I’ve been attempting to catch up on golf literature and my wife assisted this Christmas with a copy of Golf Has Never Failed Me, a compilation of Donald Ross’s scant writings, organized to provide insight into the Scot’s approach to golf course design.
It won’t provide many mind-boggling realizations for those who have a generalized understanding of Ross’s rather generalized style. Simply the bare necessities for planning a golf course (from finding a property to draining it) and the strategy of laying it out (from routing to Ross’s range of sand hazards).
There was one subject that intrigued me, however, which Ross put far more emphasis on than the average 2020 GCA conversant:
“The old courses in England had separate tees at every hole. The old courses had tees so long and wide that you never knew what kind of shot you were going to have at any given hole,” he wrote. “The modern golf course should either have tees fifty yards long or three or four separate tees at every hole.”
That’s a lot of tee…a lot more than you see at the average golf club during 2020. So I got to thinking…what holes would benefit from the application of this Ross principle? The possibilities were endless, but I’ve narrowed it down.
Many are tweeting their “best golf courses I played for the first time during 2020” lists. So I decided to jump onboard the rubbing-it-in train, while also creating some worthwhile conceptual content (hopefully).
So here are the six best courses I played for the first time during 2020 (not in order), with emphasis on how they currently practice Ross’s teachings or, more likely, my radical reinterpretation of one of that course’s tees to change the hole’s play.
A recent round of golf played made me consider what made for quality residential golf, and it seems like I haven’t been the only one thinking on it. Adam Lawrence of Golf Course Architecture just dropped a feature in last month’s issue, speaking with golf course architects on how to best bring golf courses and housing together.
A slight bother in that conversation, for someone who lives in Columbus, is that Coore and Crenshaw’s new Cabot St. Lucia is that these are not the same caliber of course I’m referring to when I refer to “residential golf.” I may not be talking about poor people, but I am talking about Ohio.
Said recent round was on a course designed by none other than Arthur Hills, which exuded healthy habits in building a real estate development course.
Donald Ross fans in Ohio are in the midst of a few good years. At the top of the list, most obviously, is Andrew Green’s restoration at the Inverness Club, and Scioto Country Club will seek to usurp the throne (as the state’s preeminent Ross) when Green undertakes an overhaul during 2021. Brookside Country Club in Canton beat both to the punch when Brian Silva restored its Rossiness during 2003. Although not quite at major-host level like those courses, Kevin Hargraves’s work at Columbus Country Club is earning raves.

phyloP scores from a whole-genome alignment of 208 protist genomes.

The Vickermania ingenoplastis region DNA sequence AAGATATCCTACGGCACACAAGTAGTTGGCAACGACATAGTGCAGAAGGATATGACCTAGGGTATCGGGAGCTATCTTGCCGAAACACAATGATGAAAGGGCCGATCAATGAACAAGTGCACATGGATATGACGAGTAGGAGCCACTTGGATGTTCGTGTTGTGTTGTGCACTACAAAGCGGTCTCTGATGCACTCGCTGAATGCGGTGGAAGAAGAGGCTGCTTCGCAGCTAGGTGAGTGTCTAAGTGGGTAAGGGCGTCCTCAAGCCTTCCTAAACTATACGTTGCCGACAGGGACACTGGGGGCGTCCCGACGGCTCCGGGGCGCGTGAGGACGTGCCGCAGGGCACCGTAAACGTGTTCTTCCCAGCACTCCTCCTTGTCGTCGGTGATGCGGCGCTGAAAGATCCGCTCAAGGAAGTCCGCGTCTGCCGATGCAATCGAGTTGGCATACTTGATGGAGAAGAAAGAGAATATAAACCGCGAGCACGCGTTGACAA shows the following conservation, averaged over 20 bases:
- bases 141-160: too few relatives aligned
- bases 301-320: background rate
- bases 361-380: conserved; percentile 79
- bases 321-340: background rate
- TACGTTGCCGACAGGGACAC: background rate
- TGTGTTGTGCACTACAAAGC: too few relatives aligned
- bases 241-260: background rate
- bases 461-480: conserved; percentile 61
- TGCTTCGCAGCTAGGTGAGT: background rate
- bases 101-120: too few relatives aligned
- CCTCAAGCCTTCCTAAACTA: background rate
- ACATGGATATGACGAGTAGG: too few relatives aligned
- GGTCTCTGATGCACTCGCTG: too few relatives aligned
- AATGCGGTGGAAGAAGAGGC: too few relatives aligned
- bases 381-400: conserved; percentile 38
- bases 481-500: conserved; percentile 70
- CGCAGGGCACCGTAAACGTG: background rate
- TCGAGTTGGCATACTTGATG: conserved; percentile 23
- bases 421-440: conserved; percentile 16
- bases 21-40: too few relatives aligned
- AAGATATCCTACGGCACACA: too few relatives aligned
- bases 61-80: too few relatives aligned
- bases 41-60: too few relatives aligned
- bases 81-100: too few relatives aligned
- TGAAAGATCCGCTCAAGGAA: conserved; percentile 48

The Columbus metro area will continue the theme, at least theoretically: Some big-name, big-walleted Denison University alums are making it possible for Gil Hanse to create a masterplan for the school’s course, which was designed by Ross as Granville Golf Club. We’re hoping like heck work begins sooner than later, and we’re especially eager to see what happens between holes Nos. 14 to 17.
This blog is not about how Bandon Trails is my favorite course at Bandon; I’ve only played two of them and I’ve got to side with the majority of raters in that Pacific Dunes was the better of the two. That said, there’s something about Bandon Trails that is inherently bloggable; it’s a non-links course among four trve links courses (a contentious argument on several fronts)…and that’s probably why I’ve seen more blog posts about Trails than I have any other course. Even if Trails is on numerous Top 100 in The World lists, we sometimes act like it’s the ugly little Bandon brother.
Basically, people like me feel like we’re fighting some hipster battle when we declare Trails to be our favorite at Bandon (I make a similar argument regarding St. Anger being the best Metallica album post-“Black”).
But again, this isn’t a blog post about why Trails is actually the best (and seriously, I don’t hold it against anyone who believes that to be true). Pacific Dunes was the best course I’ve yet had the opportunity to play, but right now I haven’t quite formulated thoughts beyond the standard 18-hole-tour blog post thesis: “dude, the views” (I’ve gotten a bit beyond that but I’m not sure it’s an interesting post).